Chinese herbal treatment involves strengthening chi, and expelling Wind, Cold, and Damp. The formulas used are individually tailored depending on the physician’s assessment of the cause(s) of your condition. To strengthen chi, Dr. Korngold prescribes astragalus. Herbs that expell Wind and Dampness include Clematis root, gentian root, and Chaenomelis fruit. To expell Wind and Cold, he recommends cinnamon twig and dried ginger.

Points vs. pain. In its 1997 Consensus Statement on the benefits of acupuncture, a panel of the National Institutes of Health recommended it for fibromyalgia because acupuncture often relieves pain. At the University Hospital in Geneva, Switzerland, researchers gave 70 fibromyalgia sufferers either real or sham electroacupucture (acupuncture with low-level electric current run through the needles). After six sessions over three weeks, the sham group showed no improvement, but half of the electroacupuncture group showed significant improvement, and one-quarter enjoyed almost complete relief from fibromyalgia symptoms.

Points Dr. Korngold recommends include:

• Spleen 9. On your inner leg below your knee, in the hollow behind your shinbone (tibia) one thumb width below your knee crease.

• Liver 3. In the hollow behind and between the knuckles of your big toe and second toe.

• Large Intestine 4. On top of your hand, in the center of the muscle webbing between your thumb and index finger.

• Gall Bladder 20. In the hollow below the base of your skull, about two thumb widths out from the midline of your spine.

Homeopathy for Fibromyalgia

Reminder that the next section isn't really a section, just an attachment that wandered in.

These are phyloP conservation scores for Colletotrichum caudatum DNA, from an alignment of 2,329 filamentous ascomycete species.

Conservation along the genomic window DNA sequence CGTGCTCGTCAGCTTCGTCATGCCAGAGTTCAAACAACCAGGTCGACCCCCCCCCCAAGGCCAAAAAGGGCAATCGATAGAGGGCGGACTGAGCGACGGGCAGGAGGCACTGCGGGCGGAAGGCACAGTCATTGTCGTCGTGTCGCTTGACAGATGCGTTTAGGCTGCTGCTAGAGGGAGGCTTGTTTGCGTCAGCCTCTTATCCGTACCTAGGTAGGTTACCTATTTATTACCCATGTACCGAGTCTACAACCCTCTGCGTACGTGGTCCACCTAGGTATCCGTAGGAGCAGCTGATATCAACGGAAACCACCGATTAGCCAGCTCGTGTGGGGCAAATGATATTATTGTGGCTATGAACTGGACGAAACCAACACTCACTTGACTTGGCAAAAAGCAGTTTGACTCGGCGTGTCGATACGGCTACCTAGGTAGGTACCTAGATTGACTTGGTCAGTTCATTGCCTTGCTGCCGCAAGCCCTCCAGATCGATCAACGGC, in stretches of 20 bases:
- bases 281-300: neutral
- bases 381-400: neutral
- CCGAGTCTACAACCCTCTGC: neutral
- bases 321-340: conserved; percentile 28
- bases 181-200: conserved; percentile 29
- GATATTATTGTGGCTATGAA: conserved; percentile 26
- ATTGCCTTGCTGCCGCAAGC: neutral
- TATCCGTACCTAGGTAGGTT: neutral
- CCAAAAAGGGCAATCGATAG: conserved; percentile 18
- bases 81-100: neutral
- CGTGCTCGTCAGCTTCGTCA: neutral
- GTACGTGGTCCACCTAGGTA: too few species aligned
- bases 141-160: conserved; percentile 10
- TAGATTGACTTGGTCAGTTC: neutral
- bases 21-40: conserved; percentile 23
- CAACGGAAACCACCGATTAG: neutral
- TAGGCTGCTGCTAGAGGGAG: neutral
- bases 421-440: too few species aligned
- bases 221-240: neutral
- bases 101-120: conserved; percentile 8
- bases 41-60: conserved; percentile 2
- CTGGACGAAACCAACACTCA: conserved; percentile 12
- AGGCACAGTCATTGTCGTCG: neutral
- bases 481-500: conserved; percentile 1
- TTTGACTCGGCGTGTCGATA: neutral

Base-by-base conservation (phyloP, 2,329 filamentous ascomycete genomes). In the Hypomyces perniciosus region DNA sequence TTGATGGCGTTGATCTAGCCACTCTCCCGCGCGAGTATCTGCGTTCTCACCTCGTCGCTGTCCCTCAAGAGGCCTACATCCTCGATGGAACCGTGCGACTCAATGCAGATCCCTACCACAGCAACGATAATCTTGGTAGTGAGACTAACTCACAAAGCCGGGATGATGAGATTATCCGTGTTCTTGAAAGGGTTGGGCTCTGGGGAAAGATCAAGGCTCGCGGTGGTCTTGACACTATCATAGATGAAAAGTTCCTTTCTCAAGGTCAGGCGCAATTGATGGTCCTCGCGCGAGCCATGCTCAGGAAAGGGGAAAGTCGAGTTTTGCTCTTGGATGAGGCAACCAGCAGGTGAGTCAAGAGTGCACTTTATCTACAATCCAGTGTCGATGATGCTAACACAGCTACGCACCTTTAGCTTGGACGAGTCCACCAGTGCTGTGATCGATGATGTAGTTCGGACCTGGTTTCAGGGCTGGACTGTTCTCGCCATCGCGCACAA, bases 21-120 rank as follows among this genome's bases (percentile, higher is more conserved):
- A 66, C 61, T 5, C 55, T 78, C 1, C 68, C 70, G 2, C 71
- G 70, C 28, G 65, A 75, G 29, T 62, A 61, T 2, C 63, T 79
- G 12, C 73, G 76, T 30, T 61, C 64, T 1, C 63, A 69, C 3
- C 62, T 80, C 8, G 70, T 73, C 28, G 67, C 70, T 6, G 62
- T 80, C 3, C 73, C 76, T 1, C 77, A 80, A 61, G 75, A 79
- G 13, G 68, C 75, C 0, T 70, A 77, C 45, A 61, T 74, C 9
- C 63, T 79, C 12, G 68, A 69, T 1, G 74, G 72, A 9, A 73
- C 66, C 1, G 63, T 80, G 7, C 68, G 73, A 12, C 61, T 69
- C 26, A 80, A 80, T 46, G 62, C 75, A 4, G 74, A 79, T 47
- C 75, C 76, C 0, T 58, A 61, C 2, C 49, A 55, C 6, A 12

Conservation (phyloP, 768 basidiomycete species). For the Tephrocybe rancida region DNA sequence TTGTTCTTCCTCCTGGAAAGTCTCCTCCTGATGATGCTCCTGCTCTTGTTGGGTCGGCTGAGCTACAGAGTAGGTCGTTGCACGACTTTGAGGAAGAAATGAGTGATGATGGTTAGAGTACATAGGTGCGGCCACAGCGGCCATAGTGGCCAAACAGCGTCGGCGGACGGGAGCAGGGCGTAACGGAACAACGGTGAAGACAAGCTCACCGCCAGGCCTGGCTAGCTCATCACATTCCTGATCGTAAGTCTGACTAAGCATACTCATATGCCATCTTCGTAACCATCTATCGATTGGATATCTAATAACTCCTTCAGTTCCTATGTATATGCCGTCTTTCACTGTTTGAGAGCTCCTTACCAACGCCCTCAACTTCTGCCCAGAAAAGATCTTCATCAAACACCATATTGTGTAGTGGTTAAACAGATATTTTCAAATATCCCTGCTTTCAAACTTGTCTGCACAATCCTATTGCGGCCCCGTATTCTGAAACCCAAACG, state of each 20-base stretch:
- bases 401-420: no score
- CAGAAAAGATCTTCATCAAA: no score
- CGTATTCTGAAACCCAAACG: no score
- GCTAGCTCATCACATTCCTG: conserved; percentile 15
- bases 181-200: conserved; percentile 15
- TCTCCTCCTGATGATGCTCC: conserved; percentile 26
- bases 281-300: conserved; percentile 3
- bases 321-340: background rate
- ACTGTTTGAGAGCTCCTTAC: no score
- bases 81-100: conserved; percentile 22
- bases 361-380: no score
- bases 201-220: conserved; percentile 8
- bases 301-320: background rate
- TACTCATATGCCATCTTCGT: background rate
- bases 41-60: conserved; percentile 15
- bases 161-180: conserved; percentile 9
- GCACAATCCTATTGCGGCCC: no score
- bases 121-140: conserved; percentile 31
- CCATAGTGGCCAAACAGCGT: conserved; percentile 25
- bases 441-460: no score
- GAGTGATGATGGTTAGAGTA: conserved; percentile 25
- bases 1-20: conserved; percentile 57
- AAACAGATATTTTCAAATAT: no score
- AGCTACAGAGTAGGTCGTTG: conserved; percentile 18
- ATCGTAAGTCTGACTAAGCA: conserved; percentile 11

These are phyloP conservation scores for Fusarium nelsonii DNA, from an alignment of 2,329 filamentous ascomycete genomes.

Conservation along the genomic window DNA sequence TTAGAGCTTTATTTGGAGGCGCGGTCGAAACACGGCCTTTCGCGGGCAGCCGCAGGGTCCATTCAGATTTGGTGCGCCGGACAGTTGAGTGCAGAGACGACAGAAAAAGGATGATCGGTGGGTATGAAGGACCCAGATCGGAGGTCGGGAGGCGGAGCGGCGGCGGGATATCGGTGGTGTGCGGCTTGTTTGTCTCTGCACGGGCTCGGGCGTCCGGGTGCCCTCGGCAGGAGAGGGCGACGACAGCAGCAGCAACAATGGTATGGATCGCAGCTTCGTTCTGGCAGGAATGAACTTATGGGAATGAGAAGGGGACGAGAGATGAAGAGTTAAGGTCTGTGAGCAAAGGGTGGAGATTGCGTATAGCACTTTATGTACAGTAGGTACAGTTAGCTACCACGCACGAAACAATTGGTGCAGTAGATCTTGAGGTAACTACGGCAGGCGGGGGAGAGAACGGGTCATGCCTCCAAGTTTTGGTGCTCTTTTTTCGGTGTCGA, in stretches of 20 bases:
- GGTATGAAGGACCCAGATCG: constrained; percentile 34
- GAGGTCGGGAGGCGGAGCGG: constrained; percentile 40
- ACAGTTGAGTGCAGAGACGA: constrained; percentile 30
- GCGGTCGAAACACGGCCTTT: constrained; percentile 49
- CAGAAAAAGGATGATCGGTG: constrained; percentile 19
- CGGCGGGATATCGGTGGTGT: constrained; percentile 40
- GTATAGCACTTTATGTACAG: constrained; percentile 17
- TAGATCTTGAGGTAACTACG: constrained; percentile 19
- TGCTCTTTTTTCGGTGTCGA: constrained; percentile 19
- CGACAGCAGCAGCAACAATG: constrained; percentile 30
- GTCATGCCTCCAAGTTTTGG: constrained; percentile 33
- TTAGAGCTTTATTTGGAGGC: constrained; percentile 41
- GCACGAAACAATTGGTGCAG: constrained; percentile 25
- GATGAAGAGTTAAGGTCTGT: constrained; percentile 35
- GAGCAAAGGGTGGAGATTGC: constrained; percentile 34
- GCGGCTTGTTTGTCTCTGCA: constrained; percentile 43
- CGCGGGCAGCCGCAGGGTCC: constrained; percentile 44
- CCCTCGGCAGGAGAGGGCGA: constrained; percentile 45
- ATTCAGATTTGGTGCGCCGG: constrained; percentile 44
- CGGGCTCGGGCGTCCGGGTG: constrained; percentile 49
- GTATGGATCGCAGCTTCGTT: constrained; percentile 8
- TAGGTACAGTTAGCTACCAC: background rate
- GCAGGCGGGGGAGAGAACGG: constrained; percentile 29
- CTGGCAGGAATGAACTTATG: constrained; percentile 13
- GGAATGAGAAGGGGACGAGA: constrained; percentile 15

Make the most of a microdose. At St. Bartholomew’s Hospital in London, rheumatologists gave 23 fibromyalgia sufferers standard treatment plus a placebo, while 23 others received standard therapy plus a homeopathic microdose of poison ivy (Rhus tox). The homeopathic medicine provided significantly greater pain relief.

And Finally…

Because other illnesses can cause symptoms that might be mistaken for fibromyalgia, doctors typically order tests to rule out such conditions as lupus, hypothyroidism, intestinal parasites, Lyme disease, and the various forms of arthritis.

Once your doctor is confident that you have fibromyalgia, some prescription drugs might help: pain relievers, and such medications as cyclobenzaprine (Flexeril), a muscle relaxant, or sleeping pills, or antidepressants.

Antidepressants, in particular, have shown considerable benefit. Chronic pain can be very depressing, and mood elevation often contributes to pain relief. At Newton-Wellesley Hospital in Massachusetts, scientists gave 19 fibromyalgia sufferers one of the following treatments: the antidepressant, Prozac (fluoxetine); another antidepressant, Elavil (amitriptyline); both drugs; or a placebo. Both antidepressants produced significant relief of fibromyalgia pain and tenderness. The two drugs together produced greater relief than either one by itself. Antidepressant therapy also provided some relief from fatigue and improved sleep.

But drugs alone rarely bring complete relief. Your doctor might refer you to a pain clinic that combines drug treatment with the lifestyle and complementary therapies discussed throughout this Chapter.

In June of 2007, The U.S. Food and Drug Administration approved Lyrica (pregabalin), the first drug to treat fibromyalgia, a disorder characterized by pain, fatigue and sleep problems. Lyrica is manufactured by New York-based Pfizer Inc.

Lyrica reduces pain and improves daily functions for some patients with fibromyalgia.

The most common side effects of Lyrica include mild-to-moderate dizziness and sleepiness. Blurred vision, weight gain, dry mouth, and swelling of the hands and feet also were reported in clinical trials. The side effects appeared to be dose-related. Lyrica can impair motor function and cause problems with concentration and attention. FDA advises that patients talk to their doctor or other health care professional about whether use of Lyrica may impair their ability to drive.

Lyrica already is approved for treating partial seizures, pain following the rash of shingles and pain associated with diabetes nerve damage (diabetic neuropathy).